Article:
A fairly robust arctic air mass crossed the border last week and gave parts of the Northwest, Northern Plains and Great Lakes their first dose of real winter. Though it was very late coming, it definitely reintroduced the Northern Tier to the supremely uncomfortable conditions winter is famous for.
Seattle received more snow last Wednesday than they typically get in an entire winter. Cut Bank, Mont., plummeted to -29°F, and even Chicago joined the act with near blizzard conditions on Friday as a feisty low-pressure system moved along the arctic front to its south.
But, as we have seen so often this season, the chill didn’t last. In fact, as we move into early February, the weather pattern across the nation as a whole will instead be marked by bouts of mild conditions, rain and thunderstorms more reminiscent of early spring.
Winter lovers were thrilled when the weather models a couple of weeks ago were predicting the development of an exceptionally high-amplitude flow (tall ridges and deep troughs) across the Pacific Basin. In association with this pattern over the Pacific, some of the forecasts advertised a prolonged January spell of arctic air for much of the Lower 48. But, to the delight of winter haters, it didn’t quite work out that way. And maybe, in the end, everyone got some of what they wanted.
There’s no doubt that a fragment of frigid arctic air spilled into northern parts of the country late last week. Temperatures were 10-20°F below average across the Northern Plains for a few days. The blue shading in the picture below roughly outlines the initial extent of the arctic air’s penetration into the U.S. Shortly thereafter, a modified piece of the cold shot worked its way to the Northeast and even brought a few inches of snow to the I-95 corridor over the weekend.
It is also readily apparent that in addition to the recent cold, the snow pack has also grown markedly during the last 10 days. The images below highlight the increase in snow cover from Jan. 11 (left) to Jan. 22 (right) that accompanied the arctic air’s visit.
However, as harsh as it was, this brush with fierce winter weather didn’t last long. Just as the models anticipated, the cold setup was accompanied by development of a spectacularly large ridge near the dateline (the warm bubble aloft outlined in yellow in the left image below).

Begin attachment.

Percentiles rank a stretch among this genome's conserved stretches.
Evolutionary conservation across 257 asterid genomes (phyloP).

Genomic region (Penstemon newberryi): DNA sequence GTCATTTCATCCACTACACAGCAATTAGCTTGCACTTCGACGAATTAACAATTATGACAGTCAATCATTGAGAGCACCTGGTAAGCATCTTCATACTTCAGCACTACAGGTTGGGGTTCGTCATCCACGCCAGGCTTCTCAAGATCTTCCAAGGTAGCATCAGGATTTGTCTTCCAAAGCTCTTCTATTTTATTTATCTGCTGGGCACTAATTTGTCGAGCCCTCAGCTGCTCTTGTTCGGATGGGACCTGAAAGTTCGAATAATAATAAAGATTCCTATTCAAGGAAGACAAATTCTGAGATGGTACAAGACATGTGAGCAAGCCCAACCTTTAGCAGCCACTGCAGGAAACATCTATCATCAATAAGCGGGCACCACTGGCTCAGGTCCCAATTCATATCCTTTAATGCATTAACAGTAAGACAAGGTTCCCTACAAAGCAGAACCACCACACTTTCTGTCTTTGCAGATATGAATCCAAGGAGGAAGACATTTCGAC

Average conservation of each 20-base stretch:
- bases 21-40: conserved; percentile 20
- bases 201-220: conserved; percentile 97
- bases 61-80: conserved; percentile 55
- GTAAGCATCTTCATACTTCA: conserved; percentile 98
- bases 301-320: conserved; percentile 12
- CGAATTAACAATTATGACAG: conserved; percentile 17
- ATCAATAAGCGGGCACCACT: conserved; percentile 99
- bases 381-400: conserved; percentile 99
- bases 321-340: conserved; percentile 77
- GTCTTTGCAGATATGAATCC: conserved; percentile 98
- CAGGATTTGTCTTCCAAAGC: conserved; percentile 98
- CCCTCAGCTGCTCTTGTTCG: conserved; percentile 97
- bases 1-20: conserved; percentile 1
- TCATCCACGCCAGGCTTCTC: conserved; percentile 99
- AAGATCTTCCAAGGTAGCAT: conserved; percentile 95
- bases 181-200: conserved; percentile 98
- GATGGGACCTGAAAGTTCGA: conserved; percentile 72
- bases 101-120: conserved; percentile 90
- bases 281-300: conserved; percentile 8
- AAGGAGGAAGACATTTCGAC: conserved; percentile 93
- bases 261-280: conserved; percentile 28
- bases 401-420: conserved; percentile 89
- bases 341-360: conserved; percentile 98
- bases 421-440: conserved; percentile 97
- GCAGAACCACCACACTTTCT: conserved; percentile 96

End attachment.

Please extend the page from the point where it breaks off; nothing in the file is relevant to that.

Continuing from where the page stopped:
As our medium-range outlook at CWG discussed last time, this ridge moved quickly westward and weakened, and redirected the southward flow of polar air over the ocean instead of into the U.S. In association with this evolution, westerly winds aloft recently began to spread across the country, bringing with them milder maritime air to much of the States.
By late last weekend, temperatures had already surged back above normal along the Canadian border and to near 60°F in the Central Plains. The numbers in the map below are yesterday’s temperature anomalies, with red (nearly everywhere) representing above-average highs and blue likewise below.
Amid this unseasonable warmth, a round of big thunderstorms rolled across Kansas City Sunday night, while severe weather with deadly tornadoes raked the mid-Mississippi Valley and Deep South.
As we move forward, generally mild conditions will likely continue into early February at least. There will be occasional interruptions of below-average temperatures, such as the chilly air mass poised to visit the East for a day or two beginning late in the weekend. Highs in the 20s in New England, and in the 30s and 40s in the mid-Atlantic are possible on Sunday. But the data suggest that relatively warm weather - by midwinter standards - will be the rule rather than the exception.
The temperature anomaly forecast for Feb. 1 (shown below, from the GFS weather model, where reds are warm and blues are cold) suggests the Lower 48 will continue to observe the well-worn theme we’ve seen so often this winter. And that is, on average, unseasonably mild pretty much everywhere.
One feature worth monitoring over the next couple of days - that may produce big thunderstorms across the South once again - is an upper-level low currently over New Mexico (shown below by the blue L). It will propagate slowly eastward and may produce severe weather when it moves over the Gulf Coast states late in the week.
As we saw over the last few days, with dozens of tornadoes across the South, severe-weather makers in this part of the country are not particularly unusual in late January. Though this system may not pose the kind of threat as the previous one, it nonetheless reminds us that spring is not far away. Indeed, parts of the country may feel like it’s already here.